Early Recognition of and Response to Acute Deterioration (ERRAD): Teaching Critical Care Thinking to Medical Students
CCCF ePoster library. Filewod N. Nov 1, 2016; 150961; 80 Disclosure(s): No relevant relationships
Dr. Niall Filewod
Dr. Niall Filewod
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#80

Topic: Education

Early Recognition of and Response to Acute Deterioration (ERRAD): Teaching Critical Care Thinking to Medical Students


M. Labelle MDCM FRCPC1, NCJ Filewod MSc MDCM FRCPC2, NZ Sun MDCM MHPE FRCPC3 J Wiseman MDCM MAEd FRCPC FACP3
1 : Division of General Internal Medicine, McGill University
2 : Interdepartmental Division of Critical Care Medicine, University of Toronto
3: Assistant Professor, Centre for Medical Education and Division of General Internal Medicine, McGill University
 



Abstract:

Introduction:
Canadian medical students receive little or no formal training in the approach to deteriorating ward patients. A survey of graduating McGill medical students found that <2% felt confident that they could stabilize a deteriorating patient before help arrived. As first-year residents on call are typically the first to be notified of a deteriorating patient, this presents a significant safety issue.

Objectives:
The ERRAD course aims to prepare final-year medical students to respond to deteriorating medical patients using an algorithmic approach, to teach them appropriate initial management of common medical emergencies, and to train them to deliver adequate handover.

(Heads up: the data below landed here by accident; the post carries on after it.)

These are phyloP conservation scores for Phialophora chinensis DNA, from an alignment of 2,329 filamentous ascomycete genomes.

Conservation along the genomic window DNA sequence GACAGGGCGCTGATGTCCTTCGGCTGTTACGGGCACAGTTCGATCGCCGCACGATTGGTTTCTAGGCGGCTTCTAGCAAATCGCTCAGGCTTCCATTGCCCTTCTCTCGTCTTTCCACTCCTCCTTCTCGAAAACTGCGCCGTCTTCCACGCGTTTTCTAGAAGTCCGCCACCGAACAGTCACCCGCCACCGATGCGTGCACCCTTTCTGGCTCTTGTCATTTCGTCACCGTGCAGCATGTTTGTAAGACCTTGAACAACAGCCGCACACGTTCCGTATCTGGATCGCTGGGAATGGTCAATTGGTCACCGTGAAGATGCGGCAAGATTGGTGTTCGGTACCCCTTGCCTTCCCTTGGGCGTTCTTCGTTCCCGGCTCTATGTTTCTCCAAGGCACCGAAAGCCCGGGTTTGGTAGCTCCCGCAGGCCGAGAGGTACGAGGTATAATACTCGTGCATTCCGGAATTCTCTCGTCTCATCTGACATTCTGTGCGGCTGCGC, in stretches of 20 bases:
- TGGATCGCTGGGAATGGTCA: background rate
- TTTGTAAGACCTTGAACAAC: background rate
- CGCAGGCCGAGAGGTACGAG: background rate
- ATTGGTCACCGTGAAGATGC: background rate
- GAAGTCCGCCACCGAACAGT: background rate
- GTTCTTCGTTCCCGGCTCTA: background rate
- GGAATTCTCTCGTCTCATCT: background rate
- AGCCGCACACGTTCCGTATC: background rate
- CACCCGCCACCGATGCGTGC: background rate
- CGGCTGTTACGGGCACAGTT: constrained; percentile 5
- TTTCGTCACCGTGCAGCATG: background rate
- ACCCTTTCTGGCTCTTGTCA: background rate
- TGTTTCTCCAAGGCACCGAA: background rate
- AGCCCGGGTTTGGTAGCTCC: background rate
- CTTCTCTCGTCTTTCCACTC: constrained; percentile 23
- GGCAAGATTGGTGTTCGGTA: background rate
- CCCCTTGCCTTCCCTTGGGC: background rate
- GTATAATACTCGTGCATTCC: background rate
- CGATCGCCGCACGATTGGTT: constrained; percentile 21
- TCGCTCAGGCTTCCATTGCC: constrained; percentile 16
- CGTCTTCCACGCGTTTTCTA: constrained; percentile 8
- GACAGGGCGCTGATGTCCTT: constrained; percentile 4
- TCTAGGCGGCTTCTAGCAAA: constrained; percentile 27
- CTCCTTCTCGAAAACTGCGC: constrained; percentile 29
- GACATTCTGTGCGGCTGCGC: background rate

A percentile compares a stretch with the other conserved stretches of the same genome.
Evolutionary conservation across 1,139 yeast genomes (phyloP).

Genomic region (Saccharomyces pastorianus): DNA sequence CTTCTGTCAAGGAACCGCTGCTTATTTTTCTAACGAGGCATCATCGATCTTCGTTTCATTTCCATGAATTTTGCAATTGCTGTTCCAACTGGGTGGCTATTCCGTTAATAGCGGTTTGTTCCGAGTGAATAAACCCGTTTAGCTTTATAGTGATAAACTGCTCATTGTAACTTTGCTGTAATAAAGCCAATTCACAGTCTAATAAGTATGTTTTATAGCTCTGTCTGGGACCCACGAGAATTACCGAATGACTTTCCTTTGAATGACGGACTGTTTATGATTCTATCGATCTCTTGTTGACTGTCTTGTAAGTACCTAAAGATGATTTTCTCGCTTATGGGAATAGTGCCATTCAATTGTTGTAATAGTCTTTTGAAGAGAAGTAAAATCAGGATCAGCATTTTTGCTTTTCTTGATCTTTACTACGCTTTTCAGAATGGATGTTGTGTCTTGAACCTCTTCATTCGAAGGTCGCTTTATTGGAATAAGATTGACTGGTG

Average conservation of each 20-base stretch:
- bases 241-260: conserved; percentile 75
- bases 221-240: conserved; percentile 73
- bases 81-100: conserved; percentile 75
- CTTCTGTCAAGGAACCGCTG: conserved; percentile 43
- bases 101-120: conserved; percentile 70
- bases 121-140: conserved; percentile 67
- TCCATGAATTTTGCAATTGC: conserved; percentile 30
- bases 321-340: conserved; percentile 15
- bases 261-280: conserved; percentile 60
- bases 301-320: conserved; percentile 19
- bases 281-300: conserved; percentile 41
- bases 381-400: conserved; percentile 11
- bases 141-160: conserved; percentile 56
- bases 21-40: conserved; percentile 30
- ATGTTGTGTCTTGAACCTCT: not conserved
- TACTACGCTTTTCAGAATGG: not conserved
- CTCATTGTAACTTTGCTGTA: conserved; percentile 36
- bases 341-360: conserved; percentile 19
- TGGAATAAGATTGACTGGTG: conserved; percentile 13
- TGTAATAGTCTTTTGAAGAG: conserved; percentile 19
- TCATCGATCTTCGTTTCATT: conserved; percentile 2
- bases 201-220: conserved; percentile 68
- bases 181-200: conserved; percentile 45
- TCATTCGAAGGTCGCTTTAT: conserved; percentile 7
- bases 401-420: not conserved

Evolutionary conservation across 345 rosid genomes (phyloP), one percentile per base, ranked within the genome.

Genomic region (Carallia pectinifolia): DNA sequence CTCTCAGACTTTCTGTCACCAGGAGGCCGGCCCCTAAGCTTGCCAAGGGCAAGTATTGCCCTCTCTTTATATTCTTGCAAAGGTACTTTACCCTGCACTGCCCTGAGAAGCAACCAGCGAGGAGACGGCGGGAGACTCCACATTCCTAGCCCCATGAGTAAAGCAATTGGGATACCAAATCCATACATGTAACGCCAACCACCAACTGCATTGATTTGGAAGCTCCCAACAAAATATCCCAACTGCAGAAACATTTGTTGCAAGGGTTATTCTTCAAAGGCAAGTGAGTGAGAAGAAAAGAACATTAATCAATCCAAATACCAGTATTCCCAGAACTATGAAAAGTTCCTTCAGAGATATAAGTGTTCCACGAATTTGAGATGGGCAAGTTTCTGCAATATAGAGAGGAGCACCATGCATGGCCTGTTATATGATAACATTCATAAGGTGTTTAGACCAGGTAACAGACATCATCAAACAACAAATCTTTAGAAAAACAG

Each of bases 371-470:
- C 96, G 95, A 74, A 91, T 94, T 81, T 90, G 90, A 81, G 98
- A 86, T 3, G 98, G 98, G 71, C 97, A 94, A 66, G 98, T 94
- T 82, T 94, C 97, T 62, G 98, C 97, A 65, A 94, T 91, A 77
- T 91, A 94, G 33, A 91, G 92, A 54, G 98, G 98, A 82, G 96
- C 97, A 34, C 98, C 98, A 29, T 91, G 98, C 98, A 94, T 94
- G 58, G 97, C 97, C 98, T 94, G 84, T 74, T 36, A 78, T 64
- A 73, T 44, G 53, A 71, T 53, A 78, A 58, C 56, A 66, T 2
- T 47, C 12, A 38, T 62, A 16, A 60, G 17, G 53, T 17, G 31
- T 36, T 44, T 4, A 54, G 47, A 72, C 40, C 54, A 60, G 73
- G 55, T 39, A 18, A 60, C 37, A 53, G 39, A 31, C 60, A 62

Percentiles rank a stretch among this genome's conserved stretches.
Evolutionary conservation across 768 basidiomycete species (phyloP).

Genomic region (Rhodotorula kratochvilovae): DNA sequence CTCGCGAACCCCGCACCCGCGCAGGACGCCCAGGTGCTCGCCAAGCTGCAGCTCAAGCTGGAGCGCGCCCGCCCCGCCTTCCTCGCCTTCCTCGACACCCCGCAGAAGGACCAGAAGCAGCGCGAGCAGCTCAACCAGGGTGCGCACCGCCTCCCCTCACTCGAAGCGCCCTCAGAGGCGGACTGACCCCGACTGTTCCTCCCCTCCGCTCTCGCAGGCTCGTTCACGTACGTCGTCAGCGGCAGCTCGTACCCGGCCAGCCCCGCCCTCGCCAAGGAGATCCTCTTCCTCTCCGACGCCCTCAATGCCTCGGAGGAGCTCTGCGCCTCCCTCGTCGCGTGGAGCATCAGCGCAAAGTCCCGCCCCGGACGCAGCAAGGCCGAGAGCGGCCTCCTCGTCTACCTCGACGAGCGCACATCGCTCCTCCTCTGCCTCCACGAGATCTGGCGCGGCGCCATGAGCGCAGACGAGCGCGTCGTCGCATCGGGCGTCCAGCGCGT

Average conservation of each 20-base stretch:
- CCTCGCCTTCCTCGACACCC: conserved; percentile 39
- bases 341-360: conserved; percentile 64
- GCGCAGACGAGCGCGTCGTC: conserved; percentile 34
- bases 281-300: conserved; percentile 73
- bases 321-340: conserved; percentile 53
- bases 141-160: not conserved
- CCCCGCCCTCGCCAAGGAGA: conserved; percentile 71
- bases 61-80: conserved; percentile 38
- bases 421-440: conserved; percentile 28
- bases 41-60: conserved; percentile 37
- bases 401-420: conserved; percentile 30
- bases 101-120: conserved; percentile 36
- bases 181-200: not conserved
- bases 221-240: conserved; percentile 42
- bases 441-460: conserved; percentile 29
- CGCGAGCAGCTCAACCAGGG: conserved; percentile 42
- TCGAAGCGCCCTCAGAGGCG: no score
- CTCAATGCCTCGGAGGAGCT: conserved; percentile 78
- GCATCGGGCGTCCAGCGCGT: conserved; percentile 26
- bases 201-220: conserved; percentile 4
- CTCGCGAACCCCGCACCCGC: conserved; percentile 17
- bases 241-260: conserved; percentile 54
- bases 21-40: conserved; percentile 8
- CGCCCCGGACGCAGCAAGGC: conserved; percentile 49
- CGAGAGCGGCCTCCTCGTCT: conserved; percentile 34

Methods:
The course consists of two half-day sessions. Small groups of students participate in 'Deteriorating Patient' simulation sessions under the guidance of a tutor trained in the use of this simple and rapid teaching method. The simulations recreate common emergencies on the medical ward, with high functional alignment with basic stabilisation tasks. They progress in complexity.  During the sessions, the 'patient' progressively deteriorates while the tutor adjusts the scenario to optimize the cognitive load of the learner attempting the scenario. Each simulation is followed by a debrief.

After a successful pilot, the ERRAD course was expanded to enrol 58 final-year medical students at McGill in spring 2016. Surveys and multiple-choice tests were administered to students to assess changes in their perception of readiness to initiate management of a deteriorating patient while waiting for help to arrive, and to assess their knowledge of how to think through basic ward emergencies.

Data analysis was performed using R.

Results:
Prior to the workshop, students felt unprepared to manage an acutely deteriorating patient on the first day of residency, and did not feel confident that they could stabilize a deteriorating patient while waiting for help.  Following the workshop, students reported improved readiness to manage an acutely deteriorating patient, more confidence in their ability to stabilize a patient while waiting for help to arrive, and improved communication ability (Figure 1; p<0.05 for these Likert scale items). Average score on the knowledge assessment test improved from 9.5 ± 1.7 pre-workshop to 11.5 ± 1.5 post-workshop (max. score 15; T-test p<0.05).

Conclusion:  
The ERRAD course is a simple and effective means of preparing final-year medical students to appropriately think through the most important basic steps to take in response to acutely deteriorating patients. Ongoing work includes the further integration of ERRAD into the McGill medical curriculum, as well as the development of related digital learning tools.


 


References:

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